Pardon Of Top Trump Ally Opposed By Federal Prosecutors

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Donald Trump’s rabid supporters don’t seem to mind that he pardoned Steve Bannon despite evidence that he defrauded Trump’s supporters with a campaign called “We Build the Wall.” Donations exceeded $25 million dollars, no additional wall was built with that money (and legally couldn’t have been anyway), and Bannon pocketed more than a million dollars for himself. It’s a move Trump can respect, apparently, even though his supporters’ hard-earned money was fraudulently coaxed from them by criminals.

Trump’s pardon, however, may exempt Bannon from punishment for his crimes, but it does not excuse him from other consequences, such as paying legal fees and submitting further financial documents in the case against his cohorts, none of whom received the same pardon, which could present additional legal charges.

According to the legal documents issued by federal prosecutors, made public by Law & Crime, they argued that:

‘The Government has no objection to the Court entering an order exonerating Bannon’s bail. However, the government respectfully submits that the pardon granted to Bannon is not a basis to dismiss the Indictment against him. A pardon ‘is “an executive action that mitigates or sets aside punishment for a crime.”‘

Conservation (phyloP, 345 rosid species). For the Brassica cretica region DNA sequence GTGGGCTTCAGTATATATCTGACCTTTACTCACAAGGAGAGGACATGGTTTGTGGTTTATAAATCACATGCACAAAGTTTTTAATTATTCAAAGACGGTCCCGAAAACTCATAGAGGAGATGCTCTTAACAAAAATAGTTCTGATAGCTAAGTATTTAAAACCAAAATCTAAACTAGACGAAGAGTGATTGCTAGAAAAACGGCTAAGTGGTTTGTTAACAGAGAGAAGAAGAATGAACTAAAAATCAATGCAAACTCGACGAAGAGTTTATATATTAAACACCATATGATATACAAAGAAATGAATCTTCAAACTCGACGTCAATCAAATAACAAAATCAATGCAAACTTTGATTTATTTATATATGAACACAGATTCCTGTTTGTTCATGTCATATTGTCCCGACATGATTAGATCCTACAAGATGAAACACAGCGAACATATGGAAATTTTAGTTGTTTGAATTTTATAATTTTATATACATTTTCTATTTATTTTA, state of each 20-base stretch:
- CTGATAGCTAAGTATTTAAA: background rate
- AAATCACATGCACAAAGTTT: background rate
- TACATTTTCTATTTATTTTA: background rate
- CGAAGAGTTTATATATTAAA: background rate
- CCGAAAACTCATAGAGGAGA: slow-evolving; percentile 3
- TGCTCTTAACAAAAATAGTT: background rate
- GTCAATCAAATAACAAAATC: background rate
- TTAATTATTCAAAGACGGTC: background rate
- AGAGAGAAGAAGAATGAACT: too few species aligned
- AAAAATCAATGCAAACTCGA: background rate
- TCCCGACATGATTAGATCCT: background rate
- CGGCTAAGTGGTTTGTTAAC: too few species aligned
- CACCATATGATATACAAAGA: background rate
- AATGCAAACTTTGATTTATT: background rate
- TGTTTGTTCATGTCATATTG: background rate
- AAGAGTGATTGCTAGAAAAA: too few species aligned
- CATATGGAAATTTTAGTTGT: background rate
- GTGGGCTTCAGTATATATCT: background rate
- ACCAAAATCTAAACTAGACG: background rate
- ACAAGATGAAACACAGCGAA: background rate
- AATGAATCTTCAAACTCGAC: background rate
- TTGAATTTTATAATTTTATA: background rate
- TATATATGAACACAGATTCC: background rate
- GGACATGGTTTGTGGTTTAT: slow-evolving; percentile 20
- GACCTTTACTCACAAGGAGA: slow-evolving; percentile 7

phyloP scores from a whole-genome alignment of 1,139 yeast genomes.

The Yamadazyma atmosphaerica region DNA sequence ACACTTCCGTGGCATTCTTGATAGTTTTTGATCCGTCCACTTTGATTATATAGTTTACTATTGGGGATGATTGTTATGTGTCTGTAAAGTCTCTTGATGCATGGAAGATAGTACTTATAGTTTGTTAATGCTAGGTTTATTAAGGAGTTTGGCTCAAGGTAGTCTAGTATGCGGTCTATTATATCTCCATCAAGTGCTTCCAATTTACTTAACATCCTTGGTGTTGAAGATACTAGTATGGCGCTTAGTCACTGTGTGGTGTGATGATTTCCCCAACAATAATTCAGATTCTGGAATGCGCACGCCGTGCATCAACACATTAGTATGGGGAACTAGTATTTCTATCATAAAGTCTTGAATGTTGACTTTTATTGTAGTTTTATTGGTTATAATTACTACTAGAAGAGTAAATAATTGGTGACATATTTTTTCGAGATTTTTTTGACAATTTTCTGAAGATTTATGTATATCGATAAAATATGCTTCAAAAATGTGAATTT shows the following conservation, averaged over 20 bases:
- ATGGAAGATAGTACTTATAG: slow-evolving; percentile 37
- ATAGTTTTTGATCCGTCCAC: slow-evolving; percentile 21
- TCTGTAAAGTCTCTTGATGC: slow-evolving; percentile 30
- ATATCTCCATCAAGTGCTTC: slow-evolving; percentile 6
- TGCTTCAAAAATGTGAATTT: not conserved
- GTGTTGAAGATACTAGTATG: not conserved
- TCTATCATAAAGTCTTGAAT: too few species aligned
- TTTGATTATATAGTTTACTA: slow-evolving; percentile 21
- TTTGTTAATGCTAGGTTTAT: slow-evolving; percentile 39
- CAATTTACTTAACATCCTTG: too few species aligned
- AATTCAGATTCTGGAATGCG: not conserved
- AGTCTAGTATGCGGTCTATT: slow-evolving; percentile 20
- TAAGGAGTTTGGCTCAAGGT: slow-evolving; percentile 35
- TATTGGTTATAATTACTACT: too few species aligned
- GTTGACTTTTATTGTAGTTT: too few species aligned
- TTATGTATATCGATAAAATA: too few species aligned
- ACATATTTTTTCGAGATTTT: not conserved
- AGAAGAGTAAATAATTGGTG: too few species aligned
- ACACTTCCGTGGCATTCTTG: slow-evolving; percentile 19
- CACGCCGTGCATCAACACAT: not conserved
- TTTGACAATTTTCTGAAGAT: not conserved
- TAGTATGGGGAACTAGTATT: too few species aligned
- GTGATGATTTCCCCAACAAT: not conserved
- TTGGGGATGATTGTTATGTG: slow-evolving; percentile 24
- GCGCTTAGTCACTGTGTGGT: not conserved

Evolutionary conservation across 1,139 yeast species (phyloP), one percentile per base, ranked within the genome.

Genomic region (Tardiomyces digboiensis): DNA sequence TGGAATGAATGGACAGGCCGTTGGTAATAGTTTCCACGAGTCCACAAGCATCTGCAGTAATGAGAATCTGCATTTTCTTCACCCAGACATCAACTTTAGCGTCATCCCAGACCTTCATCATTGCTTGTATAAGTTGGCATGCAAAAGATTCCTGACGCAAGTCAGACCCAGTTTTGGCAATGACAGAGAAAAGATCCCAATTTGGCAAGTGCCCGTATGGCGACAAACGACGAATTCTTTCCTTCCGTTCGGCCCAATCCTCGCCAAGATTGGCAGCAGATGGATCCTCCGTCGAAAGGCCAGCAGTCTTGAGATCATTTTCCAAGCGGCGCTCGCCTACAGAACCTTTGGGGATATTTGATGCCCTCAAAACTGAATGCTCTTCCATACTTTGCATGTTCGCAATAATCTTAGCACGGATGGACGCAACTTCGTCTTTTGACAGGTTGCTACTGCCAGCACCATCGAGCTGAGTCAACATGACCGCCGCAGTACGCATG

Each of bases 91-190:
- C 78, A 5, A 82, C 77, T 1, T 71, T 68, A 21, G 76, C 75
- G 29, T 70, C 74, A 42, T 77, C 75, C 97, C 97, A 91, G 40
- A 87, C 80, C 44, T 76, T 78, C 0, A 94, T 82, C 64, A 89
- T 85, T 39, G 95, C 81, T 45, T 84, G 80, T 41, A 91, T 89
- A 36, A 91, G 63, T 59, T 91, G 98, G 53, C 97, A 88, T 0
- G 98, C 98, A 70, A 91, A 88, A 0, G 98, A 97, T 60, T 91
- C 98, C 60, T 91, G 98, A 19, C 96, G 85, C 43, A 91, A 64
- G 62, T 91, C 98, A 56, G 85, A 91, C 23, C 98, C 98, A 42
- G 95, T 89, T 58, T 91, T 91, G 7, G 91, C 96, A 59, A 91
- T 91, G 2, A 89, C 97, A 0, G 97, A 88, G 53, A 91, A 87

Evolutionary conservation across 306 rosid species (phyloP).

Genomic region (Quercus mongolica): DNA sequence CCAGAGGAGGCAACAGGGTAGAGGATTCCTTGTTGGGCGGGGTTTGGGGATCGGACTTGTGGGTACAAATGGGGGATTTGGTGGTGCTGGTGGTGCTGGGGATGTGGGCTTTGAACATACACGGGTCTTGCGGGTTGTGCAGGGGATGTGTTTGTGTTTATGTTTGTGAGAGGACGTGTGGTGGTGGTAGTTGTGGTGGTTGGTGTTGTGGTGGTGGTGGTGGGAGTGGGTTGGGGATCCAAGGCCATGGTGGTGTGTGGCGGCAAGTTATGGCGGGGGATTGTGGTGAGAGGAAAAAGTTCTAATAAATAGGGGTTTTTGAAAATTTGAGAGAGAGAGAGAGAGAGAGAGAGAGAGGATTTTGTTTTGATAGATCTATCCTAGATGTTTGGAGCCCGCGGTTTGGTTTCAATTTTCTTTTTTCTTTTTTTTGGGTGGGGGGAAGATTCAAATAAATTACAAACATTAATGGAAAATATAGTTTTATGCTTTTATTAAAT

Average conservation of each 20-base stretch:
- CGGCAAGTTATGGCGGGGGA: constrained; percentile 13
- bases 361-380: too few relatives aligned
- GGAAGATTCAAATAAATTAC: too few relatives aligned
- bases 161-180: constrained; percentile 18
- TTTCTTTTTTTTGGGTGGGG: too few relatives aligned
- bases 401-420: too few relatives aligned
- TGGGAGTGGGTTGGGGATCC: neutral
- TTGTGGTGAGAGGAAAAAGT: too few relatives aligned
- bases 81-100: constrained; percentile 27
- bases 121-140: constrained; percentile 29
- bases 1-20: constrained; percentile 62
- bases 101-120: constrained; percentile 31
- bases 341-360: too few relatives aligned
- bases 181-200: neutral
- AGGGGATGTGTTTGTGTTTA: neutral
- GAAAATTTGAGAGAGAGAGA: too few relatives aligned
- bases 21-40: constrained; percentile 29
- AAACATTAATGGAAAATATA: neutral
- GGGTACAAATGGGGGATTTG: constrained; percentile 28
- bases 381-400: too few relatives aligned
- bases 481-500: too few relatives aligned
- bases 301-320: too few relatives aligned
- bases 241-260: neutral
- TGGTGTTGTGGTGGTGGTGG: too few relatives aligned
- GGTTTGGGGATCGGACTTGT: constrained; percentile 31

The “charity’s” founder, Brian Kolfage, along with Andrew Badolato and Timothy Shea, who served as “officers” of the We Build the Wall campaign, await prosecution and sentencing. Bannon may have felt like the luckiest guy alive when he received his pardon, but his way out of the mess he created is not yet clear.

‘Accordingly, because Bannon does not set forth any legal authority for the proposition that a court should dismiss an indictment following a pardon, and the only stated basis for his request is to “clarify” his status, the court should deny the request.’

Prosecutors have requested further financial records related to the case, records that belong to Bannon. Additionally, the issuance of permits for further charity organizing, as well as other related consequences, may still be warranted and enforceable.

‘Bannon’s counsel submitted the letter to the Court by email—and therefore effectively under seal—because, in his view, “Bannon should no longer be a defendant in the case. However, until the defendant is administratively terminated, he remains a named defendant and more important, Bannon’s status in the case is not a basis to make his submission under seal.”‘